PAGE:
New Orleans, The Big Easy

New Orleans, what can I say about this incredibly charming city?  It welcomes you with open arms, greets you at every street, and fills you with wonder and respect.  But at first glance, New Orleans is smelly, dirty, disorderly, and overrun with drunk people.  But if you allow yourself to get to know this city, its history, its present, and its people, you will fall in love with it … with them all.

HOW IT BEGAN …
My lovely friend Melissa and I traveled to New Orleans on a girls’ trip.  As I had not been there before, I was excited to explore this new place.  Melissa did not tell me much about New Orleans; she wanted me to make up my own mind.  And thus, it began.

The cab ride from the airport to the hotel was very pleasant.  Our cab driver was kind and friendly.  After we checked into the Renaissance New Orleans Arts Hotel, we decided to go out for a walk, to get to know the city, and to find a good restaurant for dinner, as it was almost that time of day.

As we began our journey, I was pleasantly surprised that people were walking around the streets holding their alcoholic drinks.  I guess things are different in New Orleans.  Soon, we came upon large gatherings of people, police, and road barriers.  It was evident that a parade was on the way, but what parade?  As we assembled with the rest of the gatherers, we were told that this was the Halloween parade.  It was so much fun!  Seeing all kinds of people participating in an event like this was awesome.  People from all walks of life, all ethnic backgrounds, were mingling and celebrating together, without any invisible, manmade borders.  This display of camaraderie was beautiful to see.  And though the city seemed overpopulated and unkempt, it was exciting and full of life.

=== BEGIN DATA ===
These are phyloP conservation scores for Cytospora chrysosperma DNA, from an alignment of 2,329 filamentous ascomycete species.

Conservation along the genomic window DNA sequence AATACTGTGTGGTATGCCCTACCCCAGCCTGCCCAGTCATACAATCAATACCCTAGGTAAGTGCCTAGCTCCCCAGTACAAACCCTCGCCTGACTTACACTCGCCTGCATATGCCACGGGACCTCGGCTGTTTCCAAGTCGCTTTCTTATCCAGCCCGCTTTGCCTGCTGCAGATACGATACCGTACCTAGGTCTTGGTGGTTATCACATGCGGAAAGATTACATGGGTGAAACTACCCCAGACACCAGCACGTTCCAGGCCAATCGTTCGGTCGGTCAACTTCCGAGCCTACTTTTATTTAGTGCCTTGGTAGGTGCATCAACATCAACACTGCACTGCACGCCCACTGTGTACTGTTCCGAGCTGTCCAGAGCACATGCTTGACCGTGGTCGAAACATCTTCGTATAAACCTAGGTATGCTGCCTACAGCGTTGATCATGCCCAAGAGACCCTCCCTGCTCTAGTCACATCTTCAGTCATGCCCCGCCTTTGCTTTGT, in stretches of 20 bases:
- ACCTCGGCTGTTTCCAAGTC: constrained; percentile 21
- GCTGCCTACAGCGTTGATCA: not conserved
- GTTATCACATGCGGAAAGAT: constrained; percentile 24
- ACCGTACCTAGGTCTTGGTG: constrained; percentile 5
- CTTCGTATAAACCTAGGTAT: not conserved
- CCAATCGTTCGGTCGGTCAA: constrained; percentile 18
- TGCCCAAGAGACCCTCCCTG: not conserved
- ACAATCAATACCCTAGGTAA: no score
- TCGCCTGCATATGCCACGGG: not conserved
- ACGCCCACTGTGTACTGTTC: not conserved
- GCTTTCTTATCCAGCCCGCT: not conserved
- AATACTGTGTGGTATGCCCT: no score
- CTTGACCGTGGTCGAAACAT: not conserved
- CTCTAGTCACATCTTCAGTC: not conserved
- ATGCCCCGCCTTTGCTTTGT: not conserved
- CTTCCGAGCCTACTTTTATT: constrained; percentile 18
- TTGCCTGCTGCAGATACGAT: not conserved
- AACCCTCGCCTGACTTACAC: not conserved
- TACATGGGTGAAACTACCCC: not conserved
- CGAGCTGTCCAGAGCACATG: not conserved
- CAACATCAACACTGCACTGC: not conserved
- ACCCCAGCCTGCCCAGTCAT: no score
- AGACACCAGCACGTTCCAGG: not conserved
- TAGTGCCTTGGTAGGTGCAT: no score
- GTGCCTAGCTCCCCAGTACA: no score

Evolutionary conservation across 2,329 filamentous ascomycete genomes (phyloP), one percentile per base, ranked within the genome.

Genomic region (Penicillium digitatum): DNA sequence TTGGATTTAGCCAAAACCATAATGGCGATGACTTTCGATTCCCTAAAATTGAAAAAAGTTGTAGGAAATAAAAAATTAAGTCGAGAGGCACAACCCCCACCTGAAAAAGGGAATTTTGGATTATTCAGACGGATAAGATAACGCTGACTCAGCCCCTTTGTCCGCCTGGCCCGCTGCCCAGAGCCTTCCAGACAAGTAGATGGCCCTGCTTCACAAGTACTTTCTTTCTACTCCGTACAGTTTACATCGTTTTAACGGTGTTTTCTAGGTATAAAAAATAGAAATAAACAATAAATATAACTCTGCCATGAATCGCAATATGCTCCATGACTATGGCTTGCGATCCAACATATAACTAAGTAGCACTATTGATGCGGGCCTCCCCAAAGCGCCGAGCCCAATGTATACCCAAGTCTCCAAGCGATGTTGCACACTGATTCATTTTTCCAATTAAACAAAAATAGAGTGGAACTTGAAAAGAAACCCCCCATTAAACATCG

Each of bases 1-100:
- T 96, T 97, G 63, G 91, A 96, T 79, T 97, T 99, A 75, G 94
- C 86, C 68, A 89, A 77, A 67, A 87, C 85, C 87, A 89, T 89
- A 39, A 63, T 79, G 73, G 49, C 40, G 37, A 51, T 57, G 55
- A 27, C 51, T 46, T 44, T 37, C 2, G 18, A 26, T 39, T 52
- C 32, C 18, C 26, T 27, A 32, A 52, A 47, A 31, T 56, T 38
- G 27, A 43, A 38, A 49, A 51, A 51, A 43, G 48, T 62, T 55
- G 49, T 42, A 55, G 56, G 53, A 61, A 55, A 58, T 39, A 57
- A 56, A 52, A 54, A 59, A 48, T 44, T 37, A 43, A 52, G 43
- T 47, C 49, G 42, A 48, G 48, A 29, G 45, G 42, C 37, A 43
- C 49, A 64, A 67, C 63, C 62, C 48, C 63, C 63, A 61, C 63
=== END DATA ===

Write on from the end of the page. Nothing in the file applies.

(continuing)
GETTING TO KNOW NEW ORLEANS …

After the Halloween parade, we walked the streets, including the incredibly lively Bourbon street, and found this beautiful and very charming restaurant close by, Kingfish Kitchen & Cocktails, Diners’ Choice winner for 2015.  We began our dinner with cocktails, Pimm’s Cup to be exact.  It was made with fresh fruit and fresh fruit juice … needless to say, it was absolutely refreshing!  Melissa had the Rabbit Cordon Bleu with Collard Greens, and I had the BBQ Shrimp and Waffles, as I have never had waffles in a savory application before.  Melissa’s meal was amazing!  I never cared for collard greens; however, these greens were delicious.  They had the perfect acidic and smoke flavors.  Nothing about them was over powering.  The rabbit was stuffed with ham and cheese; it was breaded and fried to perfection.  It was not greasy at all.  It was accompanied with a creole mustard cream.  The slight acidity from the greens and the tartness from the mustard cut through the richness of the rabbit, yielding a harmonious bite, a perfect balance of flavors.  My shrimp was perfectly cooked.  Then again, I would not expect any less from any good New Orleans chef.  The flavors of the shrimp and the waffle with the toasted garlic, the poblano pepper jelly, and the Hopitoulas cream were authentically southwestern.  Bobby Flay would have been proud.  My only issue with this dish, however, was the waffle’s soggy texture; I would much rather have had a waffle with a crispy exterior, where I poured on the sauce or syrup immediately before consuming the dish.